Aligning the Expectations of Your Customers

May 4, 2011 by Nanette BrownComments

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This week, Jon Steinberg of Buzzfeed wrote about the challenges that all businesses face with their consumers and how you can recognize when you're dealing with a customer that is really not a customer. He outlined how those who are true customers with an intent to purchase a product or service will take it or leave what you're offering more or less as it is. Those who have no intent of becoming customers may try to negotiative a different type of offering that's outside of your business structure or they'll walk.

In any business, it can be tempting to give people what they want. After all, if they're coming to you asking for something that you can deliver -- even if it's not what you do -- and you can make a transaction. Every business likes revenue, but you've also got to stick to your core values or you are going to lose your image outright.

David Rich, CEO of ICC/Decision Services, left a comment on this article using Costco as a great example. He said that Costco simply wouldn't be Costco if they offered to bag your purchases because it's not who they are. Costco manages to keep costs and labor low by avoiding offering these services, and if they made changes to those things, they'd be straying far away from their whole business model. Sure, at the threat of losing one customer they could theoretically offer up a plastic bag -- but then it's a slippery slope when everyone starts demanding it. The next thing you know, Costco's prices will be on par with a major department store or specialty grocery store because they've had to change the core of who they are.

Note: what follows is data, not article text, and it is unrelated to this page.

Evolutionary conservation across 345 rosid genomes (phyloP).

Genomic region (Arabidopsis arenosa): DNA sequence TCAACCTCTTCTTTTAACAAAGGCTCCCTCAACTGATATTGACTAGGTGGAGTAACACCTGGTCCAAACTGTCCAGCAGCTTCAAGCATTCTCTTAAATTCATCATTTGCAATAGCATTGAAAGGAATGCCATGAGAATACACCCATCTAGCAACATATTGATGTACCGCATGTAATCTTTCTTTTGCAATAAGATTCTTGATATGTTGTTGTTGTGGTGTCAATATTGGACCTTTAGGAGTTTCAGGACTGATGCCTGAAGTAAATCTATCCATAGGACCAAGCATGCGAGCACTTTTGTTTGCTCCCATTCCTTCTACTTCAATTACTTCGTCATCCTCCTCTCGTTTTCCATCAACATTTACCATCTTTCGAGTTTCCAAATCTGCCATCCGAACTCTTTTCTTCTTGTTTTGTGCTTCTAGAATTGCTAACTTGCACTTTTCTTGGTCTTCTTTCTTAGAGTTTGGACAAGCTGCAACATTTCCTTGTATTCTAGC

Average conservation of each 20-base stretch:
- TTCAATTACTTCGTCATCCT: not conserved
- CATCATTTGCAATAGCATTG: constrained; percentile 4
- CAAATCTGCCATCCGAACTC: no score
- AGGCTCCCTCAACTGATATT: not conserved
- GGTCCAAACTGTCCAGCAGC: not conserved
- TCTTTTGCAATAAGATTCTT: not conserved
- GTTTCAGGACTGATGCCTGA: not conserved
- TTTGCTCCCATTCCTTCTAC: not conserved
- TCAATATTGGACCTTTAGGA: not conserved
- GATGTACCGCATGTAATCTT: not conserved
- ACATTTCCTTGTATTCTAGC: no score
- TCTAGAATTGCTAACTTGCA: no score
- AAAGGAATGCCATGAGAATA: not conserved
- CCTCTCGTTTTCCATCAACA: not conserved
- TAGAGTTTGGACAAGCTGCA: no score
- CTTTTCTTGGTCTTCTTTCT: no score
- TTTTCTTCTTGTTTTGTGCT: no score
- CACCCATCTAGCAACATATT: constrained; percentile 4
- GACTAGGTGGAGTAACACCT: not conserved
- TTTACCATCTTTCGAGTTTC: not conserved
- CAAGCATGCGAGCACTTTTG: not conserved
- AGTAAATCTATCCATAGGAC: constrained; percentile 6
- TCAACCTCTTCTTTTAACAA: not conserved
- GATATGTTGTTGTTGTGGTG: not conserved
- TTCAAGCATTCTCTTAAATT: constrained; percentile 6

If customers don't know what to expect from a business, they're also never going to be satisfied. Their expectations need to be aligned up front. While there can be some leniency, too much "give" from a retailer is only going to lead to disaster.

You've got to set the standards of your business. If you're going to make changes to your model, do it across the board based on demand. Otherwise, you're going to lose your image, have no core values to abide by, and have a very confused and generally distressed clientelle.

Topics: Customer Experience

Written by: Nanette Brown

Executive Vice President and General Manager, Nanette continues to instill her passion for excellence across the organization, guiding the measurement, management and improvement of our clients’ customer experience.


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